I'd suggest looking around places together now while she is semi ok so she can have say in this be clear its just impossible for you to take her in but you're happy to help her look over other options now and reassure her you won't just 'stick her in a home'.

RhodaBull Tue 17-May-16 16:33:52

There is another thread today where the poster is worried about having to take in her elderly father. Again the replies were overwhelmingly to steer the father in the direction of sheltered housing.

I find it is only those who have never had to care for elderly parents who trumpet, " I would never put my mother in a home." People with dementia lose sense of time and do not operate on the 24-hour clock. They could be wide awake and wandering around the house at 4am. They become incontinent. Doubly incontinent. They lose the "filter" that we have and will say anything they think, however rude and even obnoxious. Dementia does not mean that someone becomes a rather sweet dotty old lady. No, it means that your beloved parent can become a living - and long-living at that - nightmare.

Furthermore, having carers coming in means that your house is not your own. You will be tied to the house, only able to shoot out for a bit at a time, and you will on your knees with exhaustion.

potoftea Tue 17-May-16 16:39:02

I'm of the opinion that once you marry your first duty is to husband and children, and if your mother living with you is bad for their happiness, I think its too big a thing to take on.
The way I view it is how would I feel in old age if I was putting my dd's marriage at risk, I would much rather be in a nursing home and have her visit in love not count down the days till I die.

shovetheholly Tue 17-May-16 16:41:52

The happiest very old people I know are living in extracare/sheltered housing. They moved in before their health really gave way, and they have a community around them, into which they are settled. It's quite a laugh to go and visit, to be honest. If their health does get worse, they have lots of the support they need onsite. It does cost a lot of money, but there are few better ways of spending it, to be honest.

I've seen awful, awful things come of the 'I'll never put my family member in a home'. My grandmother was like this with my grandfather, and his final years were way less happy because she was always tired, stressed, snappy and angry with the effort of caring for him and refusing extra help, which was offered liberally. Because she was knackered, she'd park him in a chair for hours on end, whereas he liked to get out and walk about. It would have been better/happier for both of them to accept much more care and enjoy the time they had left together as a couple. I still feel sad when I think about it.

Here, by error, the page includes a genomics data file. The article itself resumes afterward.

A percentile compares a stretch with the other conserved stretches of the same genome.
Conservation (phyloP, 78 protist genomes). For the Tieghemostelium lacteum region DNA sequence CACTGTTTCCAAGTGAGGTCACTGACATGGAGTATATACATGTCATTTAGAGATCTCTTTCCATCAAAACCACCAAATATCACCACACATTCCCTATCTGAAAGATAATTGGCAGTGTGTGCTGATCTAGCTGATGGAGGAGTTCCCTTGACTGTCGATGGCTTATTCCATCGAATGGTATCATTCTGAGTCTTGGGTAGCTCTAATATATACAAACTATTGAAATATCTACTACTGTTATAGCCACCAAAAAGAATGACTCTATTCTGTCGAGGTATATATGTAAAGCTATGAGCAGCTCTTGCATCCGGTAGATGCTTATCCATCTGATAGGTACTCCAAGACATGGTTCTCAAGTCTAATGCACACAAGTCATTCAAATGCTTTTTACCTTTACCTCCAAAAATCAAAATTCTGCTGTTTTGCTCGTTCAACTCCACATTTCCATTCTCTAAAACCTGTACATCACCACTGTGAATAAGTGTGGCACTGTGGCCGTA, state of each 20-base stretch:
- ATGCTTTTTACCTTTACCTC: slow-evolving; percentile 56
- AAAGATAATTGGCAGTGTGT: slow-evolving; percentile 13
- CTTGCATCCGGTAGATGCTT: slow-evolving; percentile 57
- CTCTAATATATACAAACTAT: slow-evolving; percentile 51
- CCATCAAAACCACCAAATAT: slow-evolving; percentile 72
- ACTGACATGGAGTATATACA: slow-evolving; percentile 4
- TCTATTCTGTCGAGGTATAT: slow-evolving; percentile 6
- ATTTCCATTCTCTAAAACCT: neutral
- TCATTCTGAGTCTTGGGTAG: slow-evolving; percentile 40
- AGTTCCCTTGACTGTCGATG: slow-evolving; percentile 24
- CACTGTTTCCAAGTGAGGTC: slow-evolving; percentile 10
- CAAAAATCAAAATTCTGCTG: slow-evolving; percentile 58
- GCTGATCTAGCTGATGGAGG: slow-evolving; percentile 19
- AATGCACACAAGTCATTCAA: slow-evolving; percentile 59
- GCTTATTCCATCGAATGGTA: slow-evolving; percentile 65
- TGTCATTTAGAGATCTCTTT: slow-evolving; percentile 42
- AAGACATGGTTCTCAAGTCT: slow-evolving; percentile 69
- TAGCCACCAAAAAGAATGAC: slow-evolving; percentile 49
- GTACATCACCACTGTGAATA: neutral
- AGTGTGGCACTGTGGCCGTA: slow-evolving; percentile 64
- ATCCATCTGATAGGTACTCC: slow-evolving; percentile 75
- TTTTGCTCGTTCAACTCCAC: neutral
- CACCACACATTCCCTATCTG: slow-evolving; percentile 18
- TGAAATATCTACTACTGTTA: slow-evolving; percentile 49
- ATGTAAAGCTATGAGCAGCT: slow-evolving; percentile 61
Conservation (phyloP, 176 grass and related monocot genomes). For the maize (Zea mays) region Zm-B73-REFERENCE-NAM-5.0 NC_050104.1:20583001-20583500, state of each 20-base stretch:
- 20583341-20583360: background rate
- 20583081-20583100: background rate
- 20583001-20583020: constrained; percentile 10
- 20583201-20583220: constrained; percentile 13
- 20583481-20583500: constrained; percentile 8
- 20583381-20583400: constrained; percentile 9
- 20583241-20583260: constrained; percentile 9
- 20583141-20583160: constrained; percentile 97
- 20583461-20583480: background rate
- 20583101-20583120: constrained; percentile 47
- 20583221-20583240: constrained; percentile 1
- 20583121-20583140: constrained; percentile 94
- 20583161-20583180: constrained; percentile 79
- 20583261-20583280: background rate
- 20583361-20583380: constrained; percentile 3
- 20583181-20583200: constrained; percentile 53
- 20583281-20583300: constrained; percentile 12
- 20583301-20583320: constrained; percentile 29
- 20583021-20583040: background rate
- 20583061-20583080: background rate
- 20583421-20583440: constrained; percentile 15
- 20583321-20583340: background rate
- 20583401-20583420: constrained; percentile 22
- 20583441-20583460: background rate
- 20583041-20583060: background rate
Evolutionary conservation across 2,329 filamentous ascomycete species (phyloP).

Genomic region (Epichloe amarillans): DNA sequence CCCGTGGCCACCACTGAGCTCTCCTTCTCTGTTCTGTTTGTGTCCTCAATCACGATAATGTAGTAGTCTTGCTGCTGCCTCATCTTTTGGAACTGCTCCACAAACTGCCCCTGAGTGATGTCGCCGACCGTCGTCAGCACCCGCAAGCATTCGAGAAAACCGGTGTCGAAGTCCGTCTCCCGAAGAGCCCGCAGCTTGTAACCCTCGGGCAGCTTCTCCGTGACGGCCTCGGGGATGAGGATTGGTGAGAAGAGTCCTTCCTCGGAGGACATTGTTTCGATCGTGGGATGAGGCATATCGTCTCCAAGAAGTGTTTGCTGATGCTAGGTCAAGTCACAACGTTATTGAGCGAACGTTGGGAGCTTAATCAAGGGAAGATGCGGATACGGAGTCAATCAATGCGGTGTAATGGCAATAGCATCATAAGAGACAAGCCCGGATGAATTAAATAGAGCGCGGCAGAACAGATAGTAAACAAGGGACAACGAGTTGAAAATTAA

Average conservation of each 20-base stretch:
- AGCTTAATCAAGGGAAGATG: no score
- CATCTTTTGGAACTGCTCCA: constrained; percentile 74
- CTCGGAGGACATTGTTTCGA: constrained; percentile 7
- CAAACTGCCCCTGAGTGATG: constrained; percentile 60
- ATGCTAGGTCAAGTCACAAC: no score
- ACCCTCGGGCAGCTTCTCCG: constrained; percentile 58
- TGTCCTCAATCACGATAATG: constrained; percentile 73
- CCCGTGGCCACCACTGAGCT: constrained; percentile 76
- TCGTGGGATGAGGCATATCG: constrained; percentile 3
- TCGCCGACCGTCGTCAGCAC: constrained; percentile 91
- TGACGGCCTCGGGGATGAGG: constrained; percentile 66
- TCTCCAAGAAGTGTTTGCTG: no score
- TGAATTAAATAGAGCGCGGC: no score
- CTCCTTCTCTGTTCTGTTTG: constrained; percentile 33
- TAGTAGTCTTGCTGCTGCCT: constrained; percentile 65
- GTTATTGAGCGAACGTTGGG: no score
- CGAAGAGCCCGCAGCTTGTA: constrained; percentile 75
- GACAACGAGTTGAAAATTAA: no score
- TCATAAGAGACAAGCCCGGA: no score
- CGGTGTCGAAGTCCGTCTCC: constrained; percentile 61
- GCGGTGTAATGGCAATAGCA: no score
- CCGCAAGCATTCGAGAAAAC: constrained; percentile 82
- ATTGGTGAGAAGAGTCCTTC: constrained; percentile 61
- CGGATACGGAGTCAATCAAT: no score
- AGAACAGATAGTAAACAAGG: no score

RhodaBull Tue 17-May-16 16:42:06

Oh, and second advice to OP to get a move on - people can deteriorate very quickly and it's very difficult to find a suitable home in a hurry.

Another horror story - one of our neighbours converted their garage into an annexe for the mil who had slight dementia at that point. The minute she moved in she decided she was scared of the annexe and wanted to sleep upstairs. A week later she was trying to get into bed with the husband and wife and then screaming at the wife that she was in bed with her dh. She thought her ds was her deceased dh. The mil was shipped off to a care home pronto.

Leopard12 Tue 17-May-16 16:42:09

Also if the she was in an old peoples home near you, they (at least my local one) are fine with them leaving with family members, an old man used to take his wife in her wheelchair around the block for a walk every day and several residents go to families houses for christmas day and things, so you could still take her shopping or to a cafe etc every week but you wouldn't have the pressure of being with her full time.

QuintessentialShadow Tue 17-May-16 16:45:43

At her age, a move may lead to a very rapid decline, in both her memory and her abilities.

If she at this stage lives with you, the gp, elderly social care etc, wont lift a finger as she is well looked after, whether YOU cope or not. Private nursing homes can be very expensive.

In your shoes I would look into care in the home, so she does not have to move away from her home, her community, a place that is familiar like the back of her own hand.

There are millions of reasons why her not moving 100 miles to live with you are not the best option. It is perhaps the best option for your siblings, but not for your mum, and certainly not for you!

P1nkP0ppy Tue 17-May-16 16:45:59

If her Gp thinks she shouldn't be living alone, what's triggered that? Ask for your mum to have a social care assessment of needs, that will highlight which areas of daily living she needs help with and what the options are - there shouldn't be an automatic assumption that she will move to live with you or your siblings.

RhodaBull Tue 17-May-16 16:47:37

Oh, yes, they're not prisoners! We have taken out mil and fil when it's fine and they have come to family events - the home provides a carer to accompany them.

IsItMeOr Tue 17-May-16 16:48:47

OP, I think you are very wise to think about this carefully, and agree with others that it sounds very unlikely that your DM moving in with you is likely to be the best option.

First Stop is an independent advice service about care and housing options for older people. Have a poke around on their website, and you might get a better idea of what is likely to work best for you.

flowers